Ante-natal depression exists. 

I’ve been putting off writing this post. The words just haven’t flowed and have no idea why. This is where I shared bits of my struggle not only to get pregnant but how hard I still found being pregnant. I guess writing about it now it’s a time in my life that’s finished, feels harder. As I look at my children, who I often think of as a whole bunch, it feels as if it all that went before, happened to someone else, like another life. But it wasn’t another life. It was my life and my experience and one shouldn’t hide that away.

I am very concious of the fact that I have built this space online and that it has given me a voice and an audience and I owe it to myself and to them, to reach out by sharing my experience. Isn’t that what a blog is? It is important that we tell our story, because our story can help others shape theirs. Of course we cannot spend our time looking back too often, but it does no harm to occasionally stop and remember. “That happened to me and I felt x or y and that’s OK”

Through my experiences and this tiny corner of the World Wide Web I’ve had the opportunity to work with Tommy’s. First, when I ran a half marathon to raise money for them and last year to talk about my experience of ante-natal depression. They have recently released seven case studies videos of women sharing their experience of pregnancy, mine included and have lots of fabulous information on their website to help those who don’t feel that carrying a baby is the most exciting and glowing time of their lives. 10-15% of all pregnant women suffer with mental health problems such as depression and anxiety. Unfortunately these issues are less likely to be spotted during pregnancy than any other time. In as much as a third of cases ‘postnatal’ depression actually starts during pregnancy but it is not recognised or treated at that point. Because of this, women are suffering unnecessarily. I certainly raised my issues with midwives and whilst they were very sympathetic, there was no practical help for me. In fact, if it hadn’t been for the fabulously supportive online community things would have been even harder.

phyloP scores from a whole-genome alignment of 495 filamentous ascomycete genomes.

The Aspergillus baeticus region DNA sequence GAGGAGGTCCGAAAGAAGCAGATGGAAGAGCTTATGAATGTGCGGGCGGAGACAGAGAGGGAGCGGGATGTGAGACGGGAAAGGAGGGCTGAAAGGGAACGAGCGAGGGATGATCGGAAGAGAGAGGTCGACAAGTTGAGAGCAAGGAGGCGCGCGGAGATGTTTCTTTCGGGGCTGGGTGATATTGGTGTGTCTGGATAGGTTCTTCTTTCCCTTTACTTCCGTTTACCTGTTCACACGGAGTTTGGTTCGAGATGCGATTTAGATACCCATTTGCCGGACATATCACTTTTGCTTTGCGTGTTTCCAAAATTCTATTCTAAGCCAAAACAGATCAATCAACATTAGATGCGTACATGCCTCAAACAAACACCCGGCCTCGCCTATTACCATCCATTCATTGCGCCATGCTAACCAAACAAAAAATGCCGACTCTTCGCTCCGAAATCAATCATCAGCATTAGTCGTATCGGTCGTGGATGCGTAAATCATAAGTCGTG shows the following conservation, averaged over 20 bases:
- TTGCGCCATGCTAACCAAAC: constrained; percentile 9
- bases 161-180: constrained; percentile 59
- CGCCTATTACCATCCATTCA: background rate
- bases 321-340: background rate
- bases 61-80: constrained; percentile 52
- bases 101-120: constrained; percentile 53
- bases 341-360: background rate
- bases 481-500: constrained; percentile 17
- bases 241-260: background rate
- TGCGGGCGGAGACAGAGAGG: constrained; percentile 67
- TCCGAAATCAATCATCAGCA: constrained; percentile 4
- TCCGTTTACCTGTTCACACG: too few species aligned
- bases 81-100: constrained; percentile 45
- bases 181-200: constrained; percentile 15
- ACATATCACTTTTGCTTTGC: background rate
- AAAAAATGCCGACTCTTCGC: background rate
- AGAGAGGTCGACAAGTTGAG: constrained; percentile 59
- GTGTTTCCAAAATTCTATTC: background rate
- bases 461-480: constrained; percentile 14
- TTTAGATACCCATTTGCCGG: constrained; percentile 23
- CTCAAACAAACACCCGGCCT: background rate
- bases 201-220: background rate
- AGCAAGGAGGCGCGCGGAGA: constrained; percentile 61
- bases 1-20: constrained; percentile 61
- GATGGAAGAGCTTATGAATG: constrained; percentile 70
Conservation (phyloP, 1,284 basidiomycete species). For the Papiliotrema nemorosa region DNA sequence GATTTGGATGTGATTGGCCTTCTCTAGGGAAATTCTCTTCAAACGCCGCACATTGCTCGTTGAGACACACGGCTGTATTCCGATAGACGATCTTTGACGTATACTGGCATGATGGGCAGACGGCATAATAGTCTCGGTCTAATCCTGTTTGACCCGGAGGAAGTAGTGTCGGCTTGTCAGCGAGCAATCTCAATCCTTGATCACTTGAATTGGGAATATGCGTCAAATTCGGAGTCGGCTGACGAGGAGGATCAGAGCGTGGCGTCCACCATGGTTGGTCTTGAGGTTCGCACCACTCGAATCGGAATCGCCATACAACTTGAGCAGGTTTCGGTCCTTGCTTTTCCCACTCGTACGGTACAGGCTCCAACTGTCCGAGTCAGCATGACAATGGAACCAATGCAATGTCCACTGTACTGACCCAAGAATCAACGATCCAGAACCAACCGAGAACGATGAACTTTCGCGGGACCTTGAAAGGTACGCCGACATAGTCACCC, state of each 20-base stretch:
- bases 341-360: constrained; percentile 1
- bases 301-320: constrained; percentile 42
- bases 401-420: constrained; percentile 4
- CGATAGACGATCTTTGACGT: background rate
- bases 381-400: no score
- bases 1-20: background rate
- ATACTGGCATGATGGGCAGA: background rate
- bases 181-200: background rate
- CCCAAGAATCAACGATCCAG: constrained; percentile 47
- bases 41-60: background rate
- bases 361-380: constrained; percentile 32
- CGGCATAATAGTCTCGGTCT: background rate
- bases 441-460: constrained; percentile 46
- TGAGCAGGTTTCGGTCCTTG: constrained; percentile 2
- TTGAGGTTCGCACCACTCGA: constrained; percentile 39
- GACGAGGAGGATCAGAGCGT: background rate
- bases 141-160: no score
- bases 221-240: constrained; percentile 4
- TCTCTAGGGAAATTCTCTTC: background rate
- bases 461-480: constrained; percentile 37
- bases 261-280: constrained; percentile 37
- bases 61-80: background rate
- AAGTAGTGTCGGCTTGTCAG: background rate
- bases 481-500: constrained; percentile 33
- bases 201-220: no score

You can find my video here, along with the other stories and I would so appreciate it if you could share this campaign. I want to make sure that as many women as possible know where to find support if they are struggling and that they are perfectly normal in how they feel. It seems to me that if there’s any reason to revisit those times, then that is a good one.

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2 thoughts on “Ante-natal depression exists. 

  1. Oh I hear you
    Well done for doing this…and well done for realising. This sounds a lot like me, I put it down to bad morning sickness tainting it for me but maybe it was more than that
    Thank you xx

  2. I’m a brand new eeaser, so I feel a little awkward commenting here, but thank you. I struggled with both depression and anxiety through most of my baby’s tiny years, and could not figure out what was wrong with me, why this time wasn’t as magical as it was “supposed” to be. Thank you spreading the message that this is normal and can be helped, and that we are not alone.

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